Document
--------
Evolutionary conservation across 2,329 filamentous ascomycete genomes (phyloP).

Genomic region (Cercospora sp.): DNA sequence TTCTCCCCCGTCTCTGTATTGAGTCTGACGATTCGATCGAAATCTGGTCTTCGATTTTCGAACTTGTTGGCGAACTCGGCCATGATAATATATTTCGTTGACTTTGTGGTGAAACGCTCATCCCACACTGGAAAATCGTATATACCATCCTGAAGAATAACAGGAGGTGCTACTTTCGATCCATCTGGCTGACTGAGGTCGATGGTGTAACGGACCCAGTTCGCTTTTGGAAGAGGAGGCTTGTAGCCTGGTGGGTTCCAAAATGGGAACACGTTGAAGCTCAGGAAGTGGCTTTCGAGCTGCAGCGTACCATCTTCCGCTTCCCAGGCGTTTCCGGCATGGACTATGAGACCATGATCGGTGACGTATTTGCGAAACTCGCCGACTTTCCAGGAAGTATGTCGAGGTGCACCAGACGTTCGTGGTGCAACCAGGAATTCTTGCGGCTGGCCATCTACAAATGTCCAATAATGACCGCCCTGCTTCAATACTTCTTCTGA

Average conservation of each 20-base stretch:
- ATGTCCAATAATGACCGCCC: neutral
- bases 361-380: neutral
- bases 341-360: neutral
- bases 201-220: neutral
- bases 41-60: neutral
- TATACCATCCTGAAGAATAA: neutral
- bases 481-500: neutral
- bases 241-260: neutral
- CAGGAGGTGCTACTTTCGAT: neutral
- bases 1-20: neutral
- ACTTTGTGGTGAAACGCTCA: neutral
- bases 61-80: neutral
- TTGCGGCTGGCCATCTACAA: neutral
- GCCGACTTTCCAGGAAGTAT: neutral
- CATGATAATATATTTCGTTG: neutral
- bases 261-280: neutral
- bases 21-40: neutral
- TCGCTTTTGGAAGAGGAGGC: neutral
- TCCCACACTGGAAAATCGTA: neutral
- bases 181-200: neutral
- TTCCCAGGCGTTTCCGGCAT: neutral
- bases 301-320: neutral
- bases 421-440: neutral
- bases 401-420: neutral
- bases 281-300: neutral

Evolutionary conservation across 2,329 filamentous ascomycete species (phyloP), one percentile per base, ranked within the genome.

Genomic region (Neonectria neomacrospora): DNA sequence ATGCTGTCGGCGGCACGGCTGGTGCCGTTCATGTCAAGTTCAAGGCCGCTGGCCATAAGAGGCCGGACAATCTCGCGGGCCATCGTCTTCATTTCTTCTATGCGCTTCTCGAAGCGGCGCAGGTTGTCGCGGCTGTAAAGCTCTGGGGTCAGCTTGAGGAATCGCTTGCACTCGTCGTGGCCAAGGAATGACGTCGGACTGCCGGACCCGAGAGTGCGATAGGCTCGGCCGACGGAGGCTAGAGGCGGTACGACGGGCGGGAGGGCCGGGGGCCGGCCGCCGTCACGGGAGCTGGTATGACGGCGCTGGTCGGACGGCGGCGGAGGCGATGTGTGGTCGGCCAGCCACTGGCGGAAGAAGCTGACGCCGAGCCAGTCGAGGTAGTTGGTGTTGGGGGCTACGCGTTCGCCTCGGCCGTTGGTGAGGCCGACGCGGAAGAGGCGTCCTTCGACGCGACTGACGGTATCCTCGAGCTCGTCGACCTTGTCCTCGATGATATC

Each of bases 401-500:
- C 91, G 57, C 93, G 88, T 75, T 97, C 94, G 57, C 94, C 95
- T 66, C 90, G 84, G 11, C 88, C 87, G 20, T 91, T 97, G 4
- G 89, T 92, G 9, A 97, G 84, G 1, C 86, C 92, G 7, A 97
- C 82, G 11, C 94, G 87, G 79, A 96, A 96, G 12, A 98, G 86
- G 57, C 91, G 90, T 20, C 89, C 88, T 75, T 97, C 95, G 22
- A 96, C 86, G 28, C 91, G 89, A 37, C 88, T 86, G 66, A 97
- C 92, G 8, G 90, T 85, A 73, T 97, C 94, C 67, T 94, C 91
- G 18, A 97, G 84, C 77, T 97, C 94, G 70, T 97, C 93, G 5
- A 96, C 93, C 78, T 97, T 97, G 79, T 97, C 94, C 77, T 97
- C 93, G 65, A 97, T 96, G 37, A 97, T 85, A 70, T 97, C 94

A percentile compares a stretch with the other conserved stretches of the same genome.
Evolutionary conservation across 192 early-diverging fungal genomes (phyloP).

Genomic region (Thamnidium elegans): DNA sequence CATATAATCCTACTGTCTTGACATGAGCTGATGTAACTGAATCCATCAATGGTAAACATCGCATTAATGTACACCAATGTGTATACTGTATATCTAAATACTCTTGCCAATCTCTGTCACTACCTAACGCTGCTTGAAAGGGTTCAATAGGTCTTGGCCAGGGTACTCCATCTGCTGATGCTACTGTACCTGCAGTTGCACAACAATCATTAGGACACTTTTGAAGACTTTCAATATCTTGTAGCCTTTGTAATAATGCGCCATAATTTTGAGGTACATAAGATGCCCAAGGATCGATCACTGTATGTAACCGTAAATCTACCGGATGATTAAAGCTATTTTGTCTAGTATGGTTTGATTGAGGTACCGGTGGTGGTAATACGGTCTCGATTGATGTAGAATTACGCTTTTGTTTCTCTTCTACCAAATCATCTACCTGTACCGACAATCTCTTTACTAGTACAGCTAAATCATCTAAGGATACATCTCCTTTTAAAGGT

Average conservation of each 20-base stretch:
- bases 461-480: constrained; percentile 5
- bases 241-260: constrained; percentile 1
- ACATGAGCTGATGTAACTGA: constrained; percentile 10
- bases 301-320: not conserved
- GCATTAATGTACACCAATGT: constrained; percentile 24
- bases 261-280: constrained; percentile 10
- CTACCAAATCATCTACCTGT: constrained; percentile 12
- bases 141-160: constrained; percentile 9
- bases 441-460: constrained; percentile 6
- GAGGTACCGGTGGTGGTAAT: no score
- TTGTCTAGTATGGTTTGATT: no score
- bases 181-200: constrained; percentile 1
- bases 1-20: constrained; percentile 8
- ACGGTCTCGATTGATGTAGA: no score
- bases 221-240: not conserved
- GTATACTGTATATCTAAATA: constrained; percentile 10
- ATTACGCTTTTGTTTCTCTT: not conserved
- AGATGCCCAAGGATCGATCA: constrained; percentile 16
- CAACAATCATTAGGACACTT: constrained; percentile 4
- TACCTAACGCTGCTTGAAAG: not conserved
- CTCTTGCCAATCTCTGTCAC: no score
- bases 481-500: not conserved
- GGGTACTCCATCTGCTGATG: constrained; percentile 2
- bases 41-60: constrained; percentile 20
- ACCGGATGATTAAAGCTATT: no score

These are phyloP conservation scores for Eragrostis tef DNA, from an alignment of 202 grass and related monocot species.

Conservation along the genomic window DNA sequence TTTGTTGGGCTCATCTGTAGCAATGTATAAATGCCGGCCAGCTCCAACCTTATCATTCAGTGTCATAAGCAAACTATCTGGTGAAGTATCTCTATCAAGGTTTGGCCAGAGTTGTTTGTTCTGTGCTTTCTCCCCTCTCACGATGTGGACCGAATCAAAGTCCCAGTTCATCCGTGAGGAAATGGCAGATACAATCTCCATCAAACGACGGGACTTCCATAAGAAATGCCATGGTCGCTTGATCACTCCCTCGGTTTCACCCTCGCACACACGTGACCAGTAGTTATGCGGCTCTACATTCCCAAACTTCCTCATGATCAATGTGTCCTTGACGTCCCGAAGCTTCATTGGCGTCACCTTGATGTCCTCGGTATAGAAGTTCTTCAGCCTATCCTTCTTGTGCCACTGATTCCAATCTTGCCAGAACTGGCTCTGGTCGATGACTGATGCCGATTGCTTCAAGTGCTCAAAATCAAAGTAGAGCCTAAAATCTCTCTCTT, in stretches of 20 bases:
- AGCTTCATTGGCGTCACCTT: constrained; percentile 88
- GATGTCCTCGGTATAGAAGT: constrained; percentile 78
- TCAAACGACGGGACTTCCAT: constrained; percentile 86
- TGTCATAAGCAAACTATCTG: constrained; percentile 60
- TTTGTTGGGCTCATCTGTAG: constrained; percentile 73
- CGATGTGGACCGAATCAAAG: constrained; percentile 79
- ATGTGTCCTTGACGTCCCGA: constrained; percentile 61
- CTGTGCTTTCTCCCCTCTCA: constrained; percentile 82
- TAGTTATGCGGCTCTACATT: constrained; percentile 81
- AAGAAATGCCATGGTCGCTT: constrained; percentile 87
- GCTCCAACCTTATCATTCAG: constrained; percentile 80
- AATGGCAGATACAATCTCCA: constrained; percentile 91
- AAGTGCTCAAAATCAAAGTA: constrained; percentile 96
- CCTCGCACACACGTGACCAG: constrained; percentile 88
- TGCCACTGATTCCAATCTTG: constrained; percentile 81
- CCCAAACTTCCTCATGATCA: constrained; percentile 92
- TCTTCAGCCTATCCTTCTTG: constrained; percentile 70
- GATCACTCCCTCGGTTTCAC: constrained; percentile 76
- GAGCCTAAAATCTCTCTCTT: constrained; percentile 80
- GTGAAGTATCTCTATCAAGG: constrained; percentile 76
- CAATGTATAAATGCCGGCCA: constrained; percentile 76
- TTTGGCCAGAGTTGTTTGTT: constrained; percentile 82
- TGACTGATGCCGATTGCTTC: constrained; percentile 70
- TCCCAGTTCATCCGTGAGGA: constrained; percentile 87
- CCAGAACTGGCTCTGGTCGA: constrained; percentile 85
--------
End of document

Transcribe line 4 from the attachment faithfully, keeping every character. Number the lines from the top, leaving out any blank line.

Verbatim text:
- ATGTCCAATAATGACCGCCC: neutral